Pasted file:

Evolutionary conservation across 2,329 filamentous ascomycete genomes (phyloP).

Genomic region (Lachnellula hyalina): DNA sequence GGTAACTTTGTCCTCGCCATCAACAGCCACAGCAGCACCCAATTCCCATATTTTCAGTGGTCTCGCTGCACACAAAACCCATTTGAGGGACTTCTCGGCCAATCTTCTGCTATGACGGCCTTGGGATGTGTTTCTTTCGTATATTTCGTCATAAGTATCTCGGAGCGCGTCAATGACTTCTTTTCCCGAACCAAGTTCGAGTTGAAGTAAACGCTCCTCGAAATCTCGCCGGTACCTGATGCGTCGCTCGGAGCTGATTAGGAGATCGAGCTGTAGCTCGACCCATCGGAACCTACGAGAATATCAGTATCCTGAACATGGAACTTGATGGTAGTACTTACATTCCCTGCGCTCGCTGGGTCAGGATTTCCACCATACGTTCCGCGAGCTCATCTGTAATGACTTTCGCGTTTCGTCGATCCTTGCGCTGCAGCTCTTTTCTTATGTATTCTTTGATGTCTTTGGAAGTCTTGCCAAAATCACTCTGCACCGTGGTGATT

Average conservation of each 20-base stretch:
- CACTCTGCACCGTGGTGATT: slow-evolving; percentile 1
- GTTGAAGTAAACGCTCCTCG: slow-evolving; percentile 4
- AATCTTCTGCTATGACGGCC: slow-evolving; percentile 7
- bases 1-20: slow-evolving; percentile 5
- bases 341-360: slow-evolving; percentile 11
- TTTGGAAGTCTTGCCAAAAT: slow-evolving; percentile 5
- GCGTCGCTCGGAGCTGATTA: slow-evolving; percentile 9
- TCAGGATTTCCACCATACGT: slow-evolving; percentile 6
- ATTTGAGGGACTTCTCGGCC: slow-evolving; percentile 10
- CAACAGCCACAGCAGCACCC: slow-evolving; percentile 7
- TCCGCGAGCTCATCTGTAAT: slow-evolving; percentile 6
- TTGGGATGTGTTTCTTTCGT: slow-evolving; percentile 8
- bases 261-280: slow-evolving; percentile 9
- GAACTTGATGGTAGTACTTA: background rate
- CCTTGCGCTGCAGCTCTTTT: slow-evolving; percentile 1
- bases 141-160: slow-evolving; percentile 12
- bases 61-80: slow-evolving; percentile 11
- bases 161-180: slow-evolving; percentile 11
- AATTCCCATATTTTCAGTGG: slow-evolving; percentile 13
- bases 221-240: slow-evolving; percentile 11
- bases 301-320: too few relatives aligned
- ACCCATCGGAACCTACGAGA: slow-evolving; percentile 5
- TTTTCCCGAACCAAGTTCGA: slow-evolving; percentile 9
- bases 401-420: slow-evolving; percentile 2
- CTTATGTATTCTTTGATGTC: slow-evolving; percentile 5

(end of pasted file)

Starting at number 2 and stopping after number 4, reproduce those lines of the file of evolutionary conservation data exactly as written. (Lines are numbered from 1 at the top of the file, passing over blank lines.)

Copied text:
Genomic region (Lachnellula hyalina): DNA sequence GGTAACTTTGTCCTCGCCATCAACAGCCACAGCAGCACCCAATTCCCATATTTTCAGTGGTCTCGCTGCACACAAAACCCATTTGAGGGACTTCTCGGCCAATCTTCTGCTATGACGGCCTTGGGATGTGTTTCTTTCGTATATTTCGTCATAAGTATCTCGGAGCGCGTCAATGACTTCTTTTCCCGAACCAAGTTCGAGTTGAAGTAAACGCTCCTCGAAATCTCGCCGGTACCTGATGCGTCGCTCGGAGCTGATTAGGAGATCGAGCTGTAGCTCGACCCATCGGAACCTACGAGAATATCAGTATCCTGAACATGGAACTTGATGGTAGTACTTACATTCCCTGCGCTCGCTGGGTCAGGATTTCCACCATACGTTCCGCGAGCTCATCTGTAATGACTTTCGCGTTTCGTCGATCCTTGCGCTGCAGCTCTTTTCTTATGTATTCTTTGATGTCTTTGGAAGTCTTGCCAAAATCACTCTGCACCGTGGTGATT

Average conservation of each 20-base stretch:
- CACTCTGCACCGTGGTGATT: slow-evolving; percentile 1